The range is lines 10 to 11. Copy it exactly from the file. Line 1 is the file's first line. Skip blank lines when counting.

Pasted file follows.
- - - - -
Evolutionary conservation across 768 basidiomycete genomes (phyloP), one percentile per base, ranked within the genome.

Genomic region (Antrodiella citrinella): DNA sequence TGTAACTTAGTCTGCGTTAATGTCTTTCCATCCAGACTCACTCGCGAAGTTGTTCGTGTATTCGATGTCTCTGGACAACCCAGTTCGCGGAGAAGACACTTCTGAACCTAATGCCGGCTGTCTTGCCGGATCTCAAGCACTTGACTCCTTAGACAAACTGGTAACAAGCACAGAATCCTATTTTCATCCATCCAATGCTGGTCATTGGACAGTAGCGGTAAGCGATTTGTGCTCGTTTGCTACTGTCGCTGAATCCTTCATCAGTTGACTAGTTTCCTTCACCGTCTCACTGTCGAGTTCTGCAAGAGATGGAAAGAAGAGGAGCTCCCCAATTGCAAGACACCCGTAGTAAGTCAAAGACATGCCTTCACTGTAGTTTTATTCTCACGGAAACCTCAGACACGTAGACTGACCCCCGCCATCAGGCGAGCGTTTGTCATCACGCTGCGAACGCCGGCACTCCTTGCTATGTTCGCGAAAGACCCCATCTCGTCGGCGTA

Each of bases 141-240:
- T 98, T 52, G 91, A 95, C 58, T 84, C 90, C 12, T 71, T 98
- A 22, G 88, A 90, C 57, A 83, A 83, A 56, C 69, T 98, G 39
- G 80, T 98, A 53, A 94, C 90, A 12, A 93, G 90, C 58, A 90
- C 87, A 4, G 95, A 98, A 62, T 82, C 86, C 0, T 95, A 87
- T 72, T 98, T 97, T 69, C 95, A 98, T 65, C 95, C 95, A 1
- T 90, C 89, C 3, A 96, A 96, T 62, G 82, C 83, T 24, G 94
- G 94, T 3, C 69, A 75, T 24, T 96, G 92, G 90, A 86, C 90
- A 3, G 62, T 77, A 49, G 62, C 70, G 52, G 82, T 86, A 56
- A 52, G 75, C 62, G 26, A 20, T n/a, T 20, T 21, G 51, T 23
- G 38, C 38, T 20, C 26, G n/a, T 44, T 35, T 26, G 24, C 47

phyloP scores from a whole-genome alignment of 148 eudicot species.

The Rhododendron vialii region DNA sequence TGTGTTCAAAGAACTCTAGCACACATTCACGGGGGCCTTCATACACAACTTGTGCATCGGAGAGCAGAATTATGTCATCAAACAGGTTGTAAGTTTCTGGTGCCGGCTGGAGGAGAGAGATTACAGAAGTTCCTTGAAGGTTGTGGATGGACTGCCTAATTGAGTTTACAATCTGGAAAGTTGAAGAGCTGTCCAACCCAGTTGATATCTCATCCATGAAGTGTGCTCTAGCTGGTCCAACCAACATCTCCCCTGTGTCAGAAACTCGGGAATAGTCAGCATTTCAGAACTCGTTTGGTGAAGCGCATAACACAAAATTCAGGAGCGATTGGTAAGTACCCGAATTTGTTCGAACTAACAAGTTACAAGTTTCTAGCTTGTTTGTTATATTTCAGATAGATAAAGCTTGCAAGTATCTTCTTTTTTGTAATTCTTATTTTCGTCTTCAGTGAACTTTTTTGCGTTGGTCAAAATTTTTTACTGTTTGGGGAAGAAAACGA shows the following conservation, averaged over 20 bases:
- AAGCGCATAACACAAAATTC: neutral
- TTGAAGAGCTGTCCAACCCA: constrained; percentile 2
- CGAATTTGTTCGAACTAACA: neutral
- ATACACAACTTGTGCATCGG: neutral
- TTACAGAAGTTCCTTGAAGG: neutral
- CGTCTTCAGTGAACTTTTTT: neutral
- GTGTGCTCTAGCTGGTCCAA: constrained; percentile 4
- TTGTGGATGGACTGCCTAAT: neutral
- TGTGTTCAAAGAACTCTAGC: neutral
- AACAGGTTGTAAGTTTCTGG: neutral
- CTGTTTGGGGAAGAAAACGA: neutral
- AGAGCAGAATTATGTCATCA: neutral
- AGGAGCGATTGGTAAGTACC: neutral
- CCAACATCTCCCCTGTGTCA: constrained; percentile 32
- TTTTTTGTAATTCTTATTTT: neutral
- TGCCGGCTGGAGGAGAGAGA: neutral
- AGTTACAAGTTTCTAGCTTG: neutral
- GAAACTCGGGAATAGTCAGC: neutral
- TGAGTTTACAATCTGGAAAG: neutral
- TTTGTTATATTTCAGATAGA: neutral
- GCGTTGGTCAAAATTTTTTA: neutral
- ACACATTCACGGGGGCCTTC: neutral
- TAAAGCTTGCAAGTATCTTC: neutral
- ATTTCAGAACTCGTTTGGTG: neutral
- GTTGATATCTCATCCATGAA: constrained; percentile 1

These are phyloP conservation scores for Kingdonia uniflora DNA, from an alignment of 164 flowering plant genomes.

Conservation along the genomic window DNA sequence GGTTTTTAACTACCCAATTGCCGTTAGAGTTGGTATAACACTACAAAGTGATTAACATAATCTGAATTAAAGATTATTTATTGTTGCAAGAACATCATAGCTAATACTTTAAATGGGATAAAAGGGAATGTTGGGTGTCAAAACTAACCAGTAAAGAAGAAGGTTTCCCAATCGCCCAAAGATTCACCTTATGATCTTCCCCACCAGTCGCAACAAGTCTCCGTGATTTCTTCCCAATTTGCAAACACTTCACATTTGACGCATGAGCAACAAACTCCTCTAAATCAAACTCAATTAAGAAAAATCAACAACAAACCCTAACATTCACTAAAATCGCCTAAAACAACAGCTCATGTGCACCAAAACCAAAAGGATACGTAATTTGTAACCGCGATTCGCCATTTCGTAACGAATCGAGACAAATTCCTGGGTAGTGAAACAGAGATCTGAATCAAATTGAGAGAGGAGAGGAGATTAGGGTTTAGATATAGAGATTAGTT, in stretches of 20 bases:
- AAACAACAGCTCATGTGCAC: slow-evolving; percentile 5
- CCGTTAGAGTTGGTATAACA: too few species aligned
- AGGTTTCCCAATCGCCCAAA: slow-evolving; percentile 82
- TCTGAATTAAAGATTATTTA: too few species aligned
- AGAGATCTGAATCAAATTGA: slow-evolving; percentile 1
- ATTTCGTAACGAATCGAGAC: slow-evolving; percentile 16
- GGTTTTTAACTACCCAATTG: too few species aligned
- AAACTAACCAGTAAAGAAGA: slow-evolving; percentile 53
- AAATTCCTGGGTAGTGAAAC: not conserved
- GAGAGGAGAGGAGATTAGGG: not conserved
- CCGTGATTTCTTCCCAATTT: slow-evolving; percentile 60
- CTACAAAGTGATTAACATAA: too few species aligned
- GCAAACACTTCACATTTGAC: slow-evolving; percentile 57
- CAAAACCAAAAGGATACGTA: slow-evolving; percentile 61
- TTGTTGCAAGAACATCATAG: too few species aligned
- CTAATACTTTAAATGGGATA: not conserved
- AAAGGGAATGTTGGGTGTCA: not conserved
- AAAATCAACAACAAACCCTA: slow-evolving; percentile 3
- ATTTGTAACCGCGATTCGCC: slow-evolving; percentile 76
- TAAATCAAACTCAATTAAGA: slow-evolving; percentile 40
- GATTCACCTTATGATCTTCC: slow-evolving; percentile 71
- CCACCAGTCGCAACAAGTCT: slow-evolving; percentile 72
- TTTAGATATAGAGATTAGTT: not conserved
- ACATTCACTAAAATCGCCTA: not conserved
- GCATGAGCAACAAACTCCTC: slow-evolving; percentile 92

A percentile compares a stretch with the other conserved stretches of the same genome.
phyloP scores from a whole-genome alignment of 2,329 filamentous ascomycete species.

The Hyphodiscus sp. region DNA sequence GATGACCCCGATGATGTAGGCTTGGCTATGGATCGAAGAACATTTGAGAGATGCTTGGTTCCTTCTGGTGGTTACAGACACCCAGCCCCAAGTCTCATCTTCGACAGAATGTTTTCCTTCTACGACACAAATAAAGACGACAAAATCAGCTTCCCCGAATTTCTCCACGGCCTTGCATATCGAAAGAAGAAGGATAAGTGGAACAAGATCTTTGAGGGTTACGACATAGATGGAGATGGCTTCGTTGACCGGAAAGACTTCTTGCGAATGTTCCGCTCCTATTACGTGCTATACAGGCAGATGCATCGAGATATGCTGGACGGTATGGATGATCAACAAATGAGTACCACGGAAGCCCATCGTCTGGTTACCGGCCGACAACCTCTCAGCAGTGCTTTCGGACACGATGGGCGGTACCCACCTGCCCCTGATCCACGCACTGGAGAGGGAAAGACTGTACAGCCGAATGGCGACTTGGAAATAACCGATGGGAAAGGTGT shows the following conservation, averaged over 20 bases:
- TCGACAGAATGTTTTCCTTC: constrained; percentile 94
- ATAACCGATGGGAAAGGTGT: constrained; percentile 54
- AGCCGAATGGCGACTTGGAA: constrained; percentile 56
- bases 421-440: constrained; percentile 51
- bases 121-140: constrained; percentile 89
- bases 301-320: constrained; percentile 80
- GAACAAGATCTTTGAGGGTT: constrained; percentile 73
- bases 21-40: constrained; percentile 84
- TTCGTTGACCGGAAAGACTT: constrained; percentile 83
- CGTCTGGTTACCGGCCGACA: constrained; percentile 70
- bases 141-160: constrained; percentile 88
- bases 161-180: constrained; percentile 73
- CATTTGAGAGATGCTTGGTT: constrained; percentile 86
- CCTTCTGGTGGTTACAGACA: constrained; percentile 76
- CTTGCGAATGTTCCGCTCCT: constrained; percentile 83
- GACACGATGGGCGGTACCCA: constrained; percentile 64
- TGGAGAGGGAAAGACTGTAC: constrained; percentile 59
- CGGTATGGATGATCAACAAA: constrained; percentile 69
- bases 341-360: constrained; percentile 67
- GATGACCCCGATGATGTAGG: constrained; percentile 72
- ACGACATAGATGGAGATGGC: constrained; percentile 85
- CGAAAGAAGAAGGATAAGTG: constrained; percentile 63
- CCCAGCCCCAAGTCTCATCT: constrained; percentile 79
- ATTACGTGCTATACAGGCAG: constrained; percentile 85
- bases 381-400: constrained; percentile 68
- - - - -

- G 94, T 3, C 69, A 75, T 24, T 96, G 92, G 90, A 86, C 90
- A 3, G 62, T 77, A 49, G 62, C 70, G 52, G 82, T 86, A 56